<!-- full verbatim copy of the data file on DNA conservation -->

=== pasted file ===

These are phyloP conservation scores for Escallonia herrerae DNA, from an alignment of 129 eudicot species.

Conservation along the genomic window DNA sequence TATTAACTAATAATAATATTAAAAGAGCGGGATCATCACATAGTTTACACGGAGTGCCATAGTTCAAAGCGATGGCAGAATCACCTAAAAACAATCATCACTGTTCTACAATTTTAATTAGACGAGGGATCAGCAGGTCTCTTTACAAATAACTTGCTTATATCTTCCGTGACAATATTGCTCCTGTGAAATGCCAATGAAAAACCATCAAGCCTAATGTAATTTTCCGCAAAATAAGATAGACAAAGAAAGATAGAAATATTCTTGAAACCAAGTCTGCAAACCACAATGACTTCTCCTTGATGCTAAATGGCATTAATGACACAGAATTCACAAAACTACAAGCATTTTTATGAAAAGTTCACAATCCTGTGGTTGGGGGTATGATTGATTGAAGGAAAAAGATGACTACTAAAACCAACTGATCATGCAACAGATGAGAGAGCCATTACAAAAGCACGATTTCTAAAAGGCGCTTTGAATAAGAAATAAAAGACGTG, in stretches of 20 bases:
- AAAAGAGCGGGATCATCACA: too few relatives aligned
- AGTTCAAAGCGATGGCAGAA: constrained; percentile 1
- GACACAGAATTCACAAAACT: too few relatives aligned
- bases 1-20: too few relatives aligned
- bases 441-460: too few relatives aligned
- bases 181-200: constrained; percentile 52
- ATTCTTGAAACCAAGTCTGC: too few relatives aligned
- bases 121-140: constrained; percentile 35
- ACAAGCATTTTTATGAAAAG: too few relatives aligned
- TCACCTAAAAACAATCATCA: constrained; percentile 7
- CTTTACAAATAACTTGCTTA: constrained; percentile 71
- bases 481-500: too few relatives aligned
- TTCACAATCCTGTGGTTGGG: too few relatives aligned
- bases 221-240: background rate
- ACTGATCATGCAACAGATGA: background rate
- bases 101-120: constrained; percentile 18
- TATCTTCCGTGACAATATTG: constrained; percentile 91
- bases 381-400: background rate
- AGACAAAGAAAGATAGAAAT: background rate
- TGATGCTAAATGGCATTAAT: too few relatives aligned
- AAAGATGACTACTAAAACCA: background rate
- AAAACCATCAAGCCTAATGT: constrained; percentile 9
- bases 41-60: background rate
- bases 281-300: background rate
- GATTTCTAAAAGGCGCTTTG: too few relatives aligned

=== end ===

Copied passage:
These are phyloP conservation scores for Escallonia herrerae DNA, from an alignment of 129 eudicot species.

Conservation along the genomic window DNA sequence TATTAACTAATAATAATATTAAAAGAGCGGGATCATCACATAGTTTACACGGAGTGCCATAGTTCAAAGCGATGGCAGAATCACCTAAAAACAATCATCACTGTTCTACAATTTTAATTAGACGAGGGATCAGCAGGTCTCTTTACAAATAACTTGCTTATATCTTCCGTGACAATATTGCTCCTGTGAAATGCCAATGAAAAACCATCAAGCCTAATGTAATTTTCCGCAAAATAAGATAGACAAAGAAAGATAGAAATATTCTTGAAACCAAGTCTGCAAACCACAATGACTTCTCCTTGATGCTAAATGGCATTAATGACACAGAATTCACAAAACTACAAGCATTTTTATGAAAAGTTCACAATCCTGTGGTTGGGGGTATGATTGATTGAAGGAAAAAGATGACTACTAAAACCAACTGATCATGCAACAGATGAGAGAGCCATTACAAAAGCACGATTTCTAAAAGGCGCTTTGAATAAGAAATAAAAGACGTG, in stretches of 20 bases:
- AAAAGAGCGGGATCATCACA: too few relatives aligned
- AGTTCAAAGCGATGGCAGAA: constrained; percentile 1
- GACACAGAATTCACAAAACT: too few relatives aligned
- bases 1-20: too few relatives aligned
- bases 441-460: too few relatives aligned
- bases 181-200: constrained; percentile 52
- ATTCTTGAAACCAAGTCTGC: too few relatives aligned
- bases 121-140: constrained; percentile 35
- ACAAGCATTTTTATGAAAAG: too few relatives aligned
- TCACCTAAAAACAATCATCA: constrained; percentile 7
- CTTTACAAATAACTTGCTTA: constrained; percentile 71
- bases 481-500: too few relatives aligned
- TTCACAATCCTGTGGTTGGG: too few relatives aligned
- bases 221-240: background rate
- ACTGATCATGCAACAGATGA: background rate
- bases 101-120: constrained; percentile 18
- TATCTTCCGTGACAATATTG: constrained; percentile 91
- bases 381-400: background rate
- AGACAAAGAAAGATAGAAAT: background rate
- TGATGCTAAATGGCATTAAT: too few relatives aligned
- AAAGATGACTACTAAAACCA: background rate
- AAAACCATCAAGCCTAATGT: constrained; percentile 9
- bases 41-60: background rate
- bases 281-300: background rate
- GATTTCTAAAAGGCGCTTTG: too few relatives aligned